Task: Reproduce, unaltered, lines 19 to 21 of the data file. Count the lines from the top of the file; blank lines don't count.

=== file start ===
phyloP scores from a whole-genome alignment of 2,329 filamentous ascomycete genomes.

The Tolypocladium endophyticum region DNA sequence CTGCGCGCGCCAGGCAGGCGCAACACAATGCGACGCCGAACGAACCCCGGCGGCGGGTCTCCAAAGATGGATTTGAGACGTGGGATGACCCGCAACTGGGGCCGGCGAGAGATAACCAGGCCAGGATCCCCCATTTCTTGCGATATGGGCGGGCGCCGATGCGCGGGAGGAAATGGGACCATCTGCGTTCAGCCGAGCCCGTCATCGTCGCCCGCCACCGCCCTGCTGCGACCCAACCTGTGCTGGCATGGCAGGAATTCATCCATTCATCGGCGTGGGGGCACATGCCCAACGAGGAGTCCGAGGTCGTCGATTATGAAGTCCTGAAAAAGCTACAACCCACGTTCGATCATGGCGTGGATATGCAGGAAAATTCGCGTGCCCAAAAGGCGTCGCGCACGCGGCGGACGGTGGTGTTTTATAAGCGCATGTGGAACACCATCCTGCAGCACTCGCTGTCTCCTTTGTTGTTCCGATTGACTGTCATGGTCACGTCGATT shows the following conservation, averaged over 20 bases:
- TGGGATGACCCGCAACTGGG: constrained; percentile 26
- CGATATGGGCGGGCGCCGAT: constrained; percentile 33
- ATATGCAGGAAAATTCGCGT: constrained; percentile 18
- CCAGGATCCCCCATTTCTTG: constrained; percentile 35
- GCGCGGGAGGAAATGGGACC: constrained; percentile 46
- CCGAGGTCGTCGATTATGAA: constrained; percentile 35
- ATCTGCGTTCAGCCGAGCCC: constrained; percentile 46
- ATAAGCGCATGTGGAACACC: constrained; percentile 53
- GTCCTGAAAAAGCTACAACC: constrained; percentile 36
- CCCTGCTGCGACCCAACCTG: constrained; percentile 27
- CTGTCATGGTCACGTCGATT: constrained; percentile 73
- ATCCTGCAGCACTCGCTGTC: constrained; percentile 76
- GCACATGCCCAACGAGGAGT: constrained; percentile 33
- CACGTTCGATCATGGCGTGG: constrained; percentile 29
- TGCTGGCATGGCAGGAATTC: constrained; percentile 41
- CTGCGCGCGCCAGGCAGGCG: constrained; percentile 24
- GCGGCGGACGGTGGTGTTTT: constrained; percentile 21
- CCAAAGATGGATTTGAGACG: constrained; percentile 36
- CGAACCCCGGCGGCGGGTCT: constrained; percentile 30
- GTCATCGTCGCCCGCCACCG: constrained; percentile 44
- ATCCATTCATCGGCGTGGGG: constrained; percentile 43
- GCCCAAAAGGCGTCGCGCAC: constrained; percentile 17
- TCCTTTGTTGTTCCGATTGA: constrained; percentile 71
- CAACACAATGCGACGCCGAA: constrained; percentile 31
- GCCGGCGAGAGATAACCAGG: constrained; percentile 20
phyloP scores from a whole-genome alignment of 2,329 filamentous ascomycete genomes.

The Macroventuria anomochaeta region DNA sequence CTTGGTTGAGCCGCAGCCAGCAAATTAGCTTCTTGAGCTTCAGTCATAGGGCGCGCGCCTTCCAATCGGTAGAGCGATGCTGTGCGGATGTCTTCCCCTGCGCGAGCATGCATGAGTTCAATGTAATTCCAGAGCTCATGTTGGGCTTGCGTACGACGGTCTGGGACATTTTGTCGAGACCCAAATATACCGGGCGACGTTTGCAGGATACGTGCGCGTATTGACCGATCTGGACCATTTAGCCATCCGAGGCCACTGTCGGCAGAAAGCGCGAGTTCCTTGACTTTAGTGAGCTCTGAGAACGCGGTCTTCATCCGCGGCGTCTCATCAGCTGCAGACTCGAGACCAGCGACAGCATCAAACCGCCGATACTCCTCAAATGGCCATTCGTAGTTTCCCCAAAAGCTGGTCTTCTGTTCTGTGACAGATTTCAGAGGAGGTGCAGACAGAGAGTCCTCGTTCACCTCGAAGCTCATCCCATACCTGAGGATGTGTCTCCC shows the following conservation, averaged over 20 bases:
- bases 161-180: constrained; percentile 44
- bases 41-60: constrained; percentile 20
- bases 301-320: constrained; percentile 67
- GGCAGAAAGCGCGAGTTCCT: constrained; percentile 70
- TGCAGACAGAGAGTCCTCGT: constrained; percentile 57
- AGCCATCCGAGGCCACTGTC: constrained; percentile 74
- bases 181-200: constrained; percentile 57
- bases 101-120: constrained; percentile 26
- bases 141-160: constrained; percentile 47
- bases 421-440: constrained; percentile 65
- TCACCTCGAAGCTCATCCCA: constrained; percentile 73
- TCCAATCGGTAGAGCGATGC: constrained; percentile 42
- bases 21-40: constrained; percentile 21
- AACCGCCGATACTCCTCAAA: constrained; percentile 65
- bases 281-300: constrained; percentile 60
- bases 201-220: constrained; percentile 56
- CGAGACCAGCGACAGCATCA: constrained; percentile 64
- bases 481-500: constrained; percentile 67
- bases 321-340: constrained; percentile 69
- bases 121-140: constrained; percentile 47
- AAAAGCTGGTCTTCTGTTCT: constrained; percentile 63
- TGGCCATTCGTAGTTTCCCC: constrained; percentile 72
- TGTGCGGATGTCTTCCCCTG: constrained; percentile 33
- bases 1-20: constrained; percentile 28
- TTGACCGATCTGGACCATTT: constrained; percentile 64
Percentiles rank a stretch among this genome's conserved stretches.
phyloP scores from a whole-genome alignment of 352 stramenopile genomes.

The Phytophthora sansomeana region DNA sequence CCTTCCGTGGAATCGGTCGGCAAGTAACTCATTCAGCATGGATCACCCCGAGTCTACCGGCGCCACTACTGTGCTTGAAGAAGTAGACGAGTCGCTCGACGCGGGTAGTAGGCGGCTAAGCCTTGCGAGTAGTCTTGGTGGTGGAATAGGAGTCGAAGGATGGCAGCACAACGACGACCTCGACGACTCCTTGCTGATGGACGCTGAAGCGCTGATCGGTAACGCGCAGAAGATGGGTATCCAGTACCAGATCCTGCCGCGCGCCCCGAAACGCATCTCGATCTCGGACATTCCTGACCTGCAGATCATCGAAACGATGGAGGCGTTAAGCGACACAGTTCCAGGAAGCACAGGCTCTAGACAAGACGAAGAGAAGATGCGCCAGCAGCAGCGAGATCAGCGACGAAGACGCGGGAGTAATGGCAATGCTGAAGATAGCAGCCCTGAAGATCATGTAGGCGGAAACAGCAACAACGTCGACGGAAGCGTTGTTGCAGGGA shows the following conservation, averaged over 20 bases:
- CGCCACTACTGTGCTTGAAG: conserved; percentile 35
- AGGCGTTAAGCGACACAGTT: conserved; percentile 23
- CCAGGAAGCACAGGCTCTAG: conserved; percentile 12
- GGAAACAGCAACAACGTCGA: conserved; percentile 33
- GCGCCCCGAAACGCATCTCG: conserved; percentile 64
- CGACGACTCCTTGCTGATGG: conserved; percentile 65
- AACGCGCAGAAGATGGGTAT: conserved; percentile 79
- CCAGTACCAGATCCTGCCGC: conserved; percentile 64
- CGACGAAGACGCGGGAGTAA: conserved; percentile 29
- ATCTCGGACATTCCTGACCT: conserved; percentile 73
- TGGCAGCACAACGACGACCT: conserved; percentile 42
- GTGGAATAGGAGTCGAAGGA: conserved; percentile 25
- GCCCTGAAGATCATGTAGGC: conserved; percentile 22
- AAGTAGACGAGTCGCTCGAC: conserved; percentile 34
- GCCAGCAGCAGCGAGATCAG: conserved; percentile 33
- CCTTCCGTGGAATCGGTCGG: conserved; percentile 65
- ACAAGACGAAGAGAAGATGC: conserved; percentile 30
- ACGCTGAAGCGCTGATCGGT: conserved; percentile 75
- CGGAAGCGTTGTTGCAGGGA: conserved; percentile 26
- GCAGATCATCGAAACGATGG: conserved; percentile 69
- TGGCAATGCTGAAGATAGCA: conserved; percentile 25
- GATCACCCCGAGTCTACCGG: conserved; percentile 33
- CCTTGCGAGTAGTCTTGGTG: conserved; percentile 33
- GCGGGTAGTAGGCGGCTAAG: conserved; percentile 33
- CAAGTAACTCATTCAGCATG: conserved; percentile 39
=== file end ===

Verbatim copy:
- GCGGCGGACGGTGGTGTTTT: constrained; percentile 21
- CCAAAGATGGATTTGAGACG: constrained; percentile 36
- CGAACCCCGGCGGCGGGTCT: constrained; percentile 30